Deborah Sweeney from MyCorporation explains why you need to ask five important questions before you consider buying a business.
Buying a business may sound easier than building one from the ground up, but as someone who has bought a company, I have experienced how hard the whole process is. Yes, you are buying name recognition, branding, and the infrastructure behind the business, but there are plenty of challenges that can overshadow that initial boost. Your management style may not mesh well with the rest of the staff, or you could be walking into a dying market.
Before you consider buying a business, you need to ask yourself these five important questions upfront.
1. Do I know why they are selling?
This is the most important question to ask. Chances are that if the current owner is looking to divest, they have a reason for it. Maybe they are retiring, are tired of the industry, or realize they are on a sinking ship that's impossible to save. Don't expect the current owner to be completely honest with you, and approach negotiations with a bit of suspicion. Ask to see numbers, make them prove to you that this business is profitable or, if it isn't, that it can be (Tweet This!). Buying a business is a major investment, so you need to be confident in the company before you purchase.
2. Where is the money coming from?
Are you taking out a loan? Tapping into your savings? Mortgaging your house? It's important to know how much money you have to work with, and whom you'll have to pay back. When I bought MyCorporation, I mortgaged my house to help pay for everything, but I had been working for the company for years and felt confident enough to put my home on the line. That isn't to say I wasn't scared, but I believed that this business would make money, and it did. If you're not as confident in the company you're buying, it may not be a great idea to clear out your 401(k) or bet your house on that particular venture.
3. Am I familiar with this industry?
You should be if you're considering buying a company within it. You can ask the owners to stay on for a few weeks to help you get acclimated to the new business, but if you don't know anything about what the company does, or the challenges that your industry faces, they won't be able to help you. As I said before, I had been working for MyCorporation for years, and I knew the ins and outs of this industry. I didn't know everything, and neither will you unless you've had a hand in running the company already, but I knew enough to hit the ground running from day one.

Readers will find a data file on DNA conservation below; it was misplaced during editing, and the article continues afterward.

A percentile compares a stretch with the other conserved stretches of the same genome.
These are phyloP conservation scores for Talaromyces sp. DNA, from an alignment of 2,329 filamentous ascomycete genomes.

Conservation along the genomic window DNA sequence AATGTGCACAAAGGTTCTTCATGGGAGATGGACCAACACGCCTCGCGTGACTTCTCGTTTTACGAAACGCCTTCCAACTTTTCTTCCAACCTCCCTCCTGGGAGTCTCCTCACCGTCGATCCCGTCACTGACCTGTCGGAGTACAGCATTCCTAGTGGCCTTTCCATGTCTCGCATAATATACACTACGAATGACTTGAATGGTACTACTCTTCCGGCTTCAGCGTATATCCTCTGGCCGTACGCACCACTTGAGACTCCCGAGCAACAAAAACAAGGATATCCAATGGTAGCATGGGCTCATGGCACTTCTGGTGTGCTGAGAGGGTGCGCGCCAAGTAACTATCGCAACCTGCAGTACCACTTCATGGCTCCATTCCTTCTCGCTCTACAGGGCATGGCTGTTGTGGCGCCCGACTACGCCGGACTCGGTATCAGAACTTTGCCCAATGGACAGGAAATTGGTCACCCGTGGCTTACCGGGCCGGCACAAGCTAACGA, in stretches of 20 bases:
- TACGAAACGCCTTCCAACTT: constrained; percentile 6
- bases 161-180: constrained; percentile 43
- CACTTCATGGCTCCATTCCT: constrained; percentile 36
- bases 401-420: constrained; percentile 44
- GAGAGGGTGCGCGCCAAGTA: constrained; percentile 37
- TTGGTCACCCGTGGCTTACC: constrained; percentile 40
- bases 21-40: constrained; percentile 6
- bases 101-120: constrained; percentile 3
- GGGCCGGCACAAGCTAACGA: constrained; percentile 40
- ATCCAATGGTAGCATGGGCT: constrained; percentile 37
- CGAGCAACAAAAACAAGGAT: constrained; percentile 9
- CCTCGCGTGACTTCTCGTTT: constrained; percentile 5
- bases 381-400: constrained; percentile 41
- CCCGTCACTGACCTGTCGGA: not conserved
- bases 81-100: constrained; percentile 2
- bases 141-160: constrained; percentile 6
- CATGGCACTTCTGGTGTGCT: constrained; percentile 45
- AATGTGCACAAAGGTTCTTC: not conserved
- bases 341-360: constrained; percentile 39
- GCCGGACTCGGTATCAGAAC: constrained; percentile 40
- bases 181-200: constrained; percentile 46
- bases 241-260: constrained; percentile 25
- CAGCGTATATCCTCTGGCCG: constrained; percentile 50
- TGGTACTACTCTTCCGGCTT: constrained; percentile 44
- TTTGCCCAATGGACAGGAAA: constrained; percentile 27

4. What will I do differently?
When you run a business, you quickly grow to fear stagnation. I know the old axiom of 'if ain't broke, don't fix it' rings true for many entrepreneurs but if you blindly ascribe to that belief, your competitors will leave you in their dust. Take a look at how the business operates under its current owners, and ask yourself if your ideas would be any better. Does it seem like operations are bloated? Is marketing non-existent? Are customers being treated poorly? Spend a couple of days on the floor and get a feel for the company, and find what needs to be fixed.
5. How will I protect this deal?
I cannot stress this enough -- always get everythingin writing. A paper trail is going to be your best friend if and when you decide to buy (Tweet This!). Save emails, keep records, and get every agreement and decision in writing. Sometimes people are forgetful and need good records to remind them of what they agreed to. But some people are also a little underhanded, and they could try to back out of part of the deal, even if they agreed to it verbally. Really, it's all about protecting you. I know that you already have enough paperwork to deal with, but if there any hiccups during this purchase, you'll be happy to have these records.
Take it from me -- buying a business is not for the faint of heart. You'll still be putting in tons of hours to reshape and refocus the company according to your vision. There are still no shortcuts to success, but you can prepare yourself by asking the right questions, and figuring out exactly what you are getting into. That way, when you sit behind your desk as the company's new CEO, you'll know what needs to be done.
(image via freeditigalphotos.net)